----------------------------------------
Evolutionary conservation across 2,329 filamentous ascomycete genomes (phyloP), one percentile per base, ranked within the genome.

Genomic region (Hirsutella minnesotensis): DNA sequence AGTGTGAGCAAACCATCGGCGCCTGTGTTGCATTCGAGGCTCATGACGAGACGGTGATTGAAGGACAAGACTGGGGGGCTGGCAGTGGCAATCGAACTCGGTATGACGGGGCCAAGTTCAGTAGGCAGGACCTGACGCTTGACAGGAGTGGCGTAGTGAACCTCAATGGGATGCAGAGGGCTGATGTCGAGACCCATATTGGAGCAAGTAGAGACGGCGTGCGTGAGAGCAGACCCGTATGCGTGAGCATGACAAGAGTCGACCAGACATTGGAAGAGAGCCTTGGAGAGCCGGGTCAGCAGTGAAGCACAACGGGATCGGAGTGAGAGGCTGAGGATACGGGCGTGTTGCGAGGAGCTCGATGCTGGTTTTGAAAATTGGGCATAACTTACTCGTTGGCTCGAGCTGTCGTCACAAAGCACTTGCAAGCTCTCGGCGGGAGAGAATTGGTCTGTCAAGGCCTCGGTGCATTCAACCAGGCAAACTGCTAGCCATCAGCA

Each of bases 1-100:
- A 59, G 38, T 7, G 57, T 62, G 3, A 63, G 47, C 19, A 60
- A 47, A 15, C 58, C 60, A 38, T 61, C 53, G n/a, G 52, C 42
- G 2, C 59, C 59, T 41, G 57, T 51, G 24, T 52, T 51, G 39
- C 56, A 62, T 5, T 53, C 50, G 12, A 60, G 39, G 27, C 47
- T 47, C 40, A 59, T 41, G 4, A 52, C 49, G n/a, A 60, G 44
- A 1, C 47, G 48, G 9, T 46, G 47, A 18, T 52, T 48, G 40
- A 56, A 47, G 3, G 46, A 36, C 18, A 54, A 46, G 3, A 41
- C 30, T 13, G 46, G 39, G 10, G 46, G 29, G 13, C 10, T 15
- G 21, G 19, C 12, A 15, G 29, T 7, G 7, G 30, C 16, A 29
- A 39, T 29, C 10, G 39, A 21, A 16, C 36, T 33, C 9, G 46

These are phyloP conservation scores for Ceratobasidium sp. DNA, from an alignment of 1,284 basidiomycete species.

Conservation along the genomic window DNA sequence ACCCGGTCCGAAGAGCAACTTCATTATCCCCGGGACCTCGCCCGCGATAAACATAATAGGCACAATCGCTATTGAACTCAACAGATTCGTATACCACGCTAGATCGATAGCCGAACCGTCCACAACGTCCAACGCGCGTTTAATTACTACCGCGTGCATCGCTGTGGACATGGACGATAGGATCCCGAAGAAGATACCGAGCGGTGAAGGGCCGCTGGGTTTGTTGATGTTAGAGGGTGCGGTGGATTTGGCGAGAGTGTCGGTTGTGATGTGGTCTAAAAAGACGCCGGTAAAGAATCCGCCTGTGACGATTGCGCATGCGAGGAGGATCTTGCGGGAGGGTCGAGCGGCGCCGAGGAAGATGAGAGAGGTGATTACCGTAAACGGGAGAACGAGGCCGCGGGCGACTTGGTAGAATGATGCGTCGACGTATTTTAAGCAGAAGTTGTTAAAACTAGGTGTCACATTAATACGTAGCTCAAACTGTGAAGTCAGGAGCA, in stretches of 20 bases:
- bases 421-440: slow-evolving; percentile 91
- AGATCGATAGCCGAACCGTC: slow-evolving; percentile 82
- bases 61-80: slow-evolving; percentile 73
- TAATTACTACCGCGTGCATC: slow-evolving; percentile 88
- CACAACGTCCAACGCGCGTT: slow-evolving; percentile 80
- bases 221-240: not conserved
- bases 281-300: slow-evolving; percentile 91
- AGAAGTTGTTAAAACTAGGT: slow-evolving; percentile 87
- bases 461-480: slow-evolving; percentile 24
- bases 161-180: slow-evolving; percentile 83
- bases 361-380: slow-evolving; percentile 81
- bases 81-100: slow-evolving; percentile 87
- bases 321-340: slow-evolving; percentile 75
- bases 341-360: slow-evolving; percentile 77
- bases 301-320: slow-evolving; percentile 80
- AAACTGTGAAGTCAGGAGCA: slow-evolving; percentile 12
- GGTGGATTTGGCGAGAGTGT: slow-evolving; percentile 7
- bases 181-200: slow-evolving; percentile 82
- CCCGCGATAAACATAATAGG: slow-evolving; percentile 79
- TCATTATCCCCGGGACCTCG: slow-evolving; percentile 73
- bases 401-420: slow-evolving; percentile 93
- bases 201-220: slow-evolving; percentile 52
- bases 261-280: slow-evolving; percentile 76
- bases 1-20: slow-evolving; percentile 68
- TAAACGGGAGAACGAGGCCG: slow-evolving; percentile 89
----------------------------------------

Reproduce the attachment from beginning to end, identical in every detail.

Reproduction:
Evolutionary conservation across 2,329 filamentous ascomycete genomes (phyloP), one percentile per base, ranked within the genome.

Genomic region (Hirsutella minnesotensis): DNA sequence AGTGTGAGCAAACCATCGGCGCCTGTGTTGCATTCGAGGCTCATGACGAGACGGTGATTGAAGGACAAGACTGGGGGGCTGGCAGTGGCAATCGAACTCGGTATGACGGGGCCAAGTTCAGTAGGCAGGACCTGACGCTTGACAGGAGTGGCGTAGTGAACCTCAATGGGATGCAGAGGGCTGATGTCGAGACCCATATTGGAGCAAGTAGAGACGGCGTGCGTGAGAGCAGACCCGTATGCGTGAGCATGACAAGAGTCGACCAGACATTGGAAGAGAGCCTTGGAGAGCCGGGTCAGCAGTGAAGCACAACGGGATCGGAGTGAGAGGCTGAGGATACGGGCGTGTTGCGAGGAGCTCGATGCTGGTTTTGAAAATTGGGCATAACTTACTCGTTGGCTCGAGCTGTCGTCACAAAGCACTTGCAAGCTCTCGGCGGGAGAGAATTGGTCTGTCAAGGCCTCGGTGCATTCAACCAGGCAAACTGCTAGCCATCAGCA

Each of bases 1-100:
- A 59, G 38, T 7, G 57, T 62, G 3, A 63, G 47, C 19, A 60
- A 47, A 15, C 58, C 60, A 38, T 61, C 53, G n/a, G 52, C 42
- G 2, C 59, C 59, T 41, G 57, T 51, G 24, T 52, T 51, G 39
- C 56, A 62, T 5, T 53, C 50, G 12, A 60, G 39, G 27, C 47
- T 47, C 40, A 59, T 41, G 4, A 52, C 49, G n/a, A 60, G 44
- A 1, C 47, G 48, G 9, T 46, G 47, A 18, T 52, T 48, G 40
- A 56, A 47, G 3, G 46, A 36, C 18, A 54, A 46, G 3, A 41
- C 30, T 13, G 46, G 39, G 10, G 46, G 29, G 13, C 10, T 15
- G 21, G 19, C 12, A 15, G 29, T 7, G 7, G 30, C 16, A 29
- A 39, T 29, C 10, G 39, A 21, A 16, C 36, T 33, C 9, G 46

These are phyloP conservation scores for Ceratobasidium sp. DNA, from an alignment of 1,284 basidiomycete species.

Conservation along the genomic window DNA sequence ACCCGGTCCGAAGAGCAACTTCATTATCCCCGGGACCTCGCCCGCGATAAACATAATAGGCACAATCGCTATTGAACTCAACAGATTCGTATACCACGCTAGATCGATAGCCGAACCGTCCACAACGTCCAACGCGCGTTTAATTACTACCGCGTGCATCGCTGTGGACATGGACGATAGGATCCCGAAGAAGATACCGAGCGGTGAAGGGCCGCTGGGTTTGTTGATGTTAGAGGGTGCGGTGGATTTGGCGAGAGTGTCGGTTGTGATGTGGTCTAAAAAGACGCCGGTAAAGAATCCGCCTGTGACGATTGCGCATGCGAGGAGGATCTTGCGGGAGGGTCGAGCGGCGCCGAGGAAGATGAGAGAGGTGATTACCGTAAACGGGAGAACGAGGCCGCGGGCGACTTGGTAGAATGATGCGTCGACGTATTTTAAGCAGAAGTTGTTAAAACTAGGTGTCACATTAATACGTAGCTCAAACTGTGAAGTCAGGAGCA, in stretches of 20 bases:
- bases 421-440: slow-evolving; percentile 91
- AGATCGATAGCCGAACCGTC: slow-evolving; percentile 82
- bases 61-80: slow-evolving; percentile 73
- TAATTACTACCGCGTGCATC: slow-evolving; percentile 88
- CACAACGTCCAACGCGCGTT: slow-evolving; percentile 80
- bases 221-240: not conserved
- bases 281-300: slow-evolving; percentile 91
- AGAAGTTGTTAAAACTAGGT: slow-evolving; percentile 87
- bases 461-480: slow-evolving; percentile 24
- bases 161-180: slow-evolving; percentile 83
- bases 361-380: slow-evolving; percentile 81
- bases 81-100: slow-evolving; percentile 87
- bases 321-340: slow-evolving; percentile 75
- bases 341-360: slow-evolving; percentile 77
- bases 301-320: slow-evolving; percentile 80
- AAACTGTGAAGTCAGGAGCA: slow-evolving; percentile 12
- GGTGGATTTGGCGAGAGTGT: slow-evolving; percentile 7
- bases 181-200: slow-evolving; percentile 82
- CCCGCGATAAACATAATAGG: slow-evolving; percentile 79
- TCATTATCCCCGGGACCTCG: slow-evolving; percentile 73
- bases 401-420: slow-evolving; percentile 93
- bases 201-220: slow-evolving; percentile 52
- bases 261-280: slow-evolving; percentile 76
- bases 1-20: slow-evolving; percentile 68
- TAAACGGGAGAACGAGGCCG: slow-evolving; percentile 89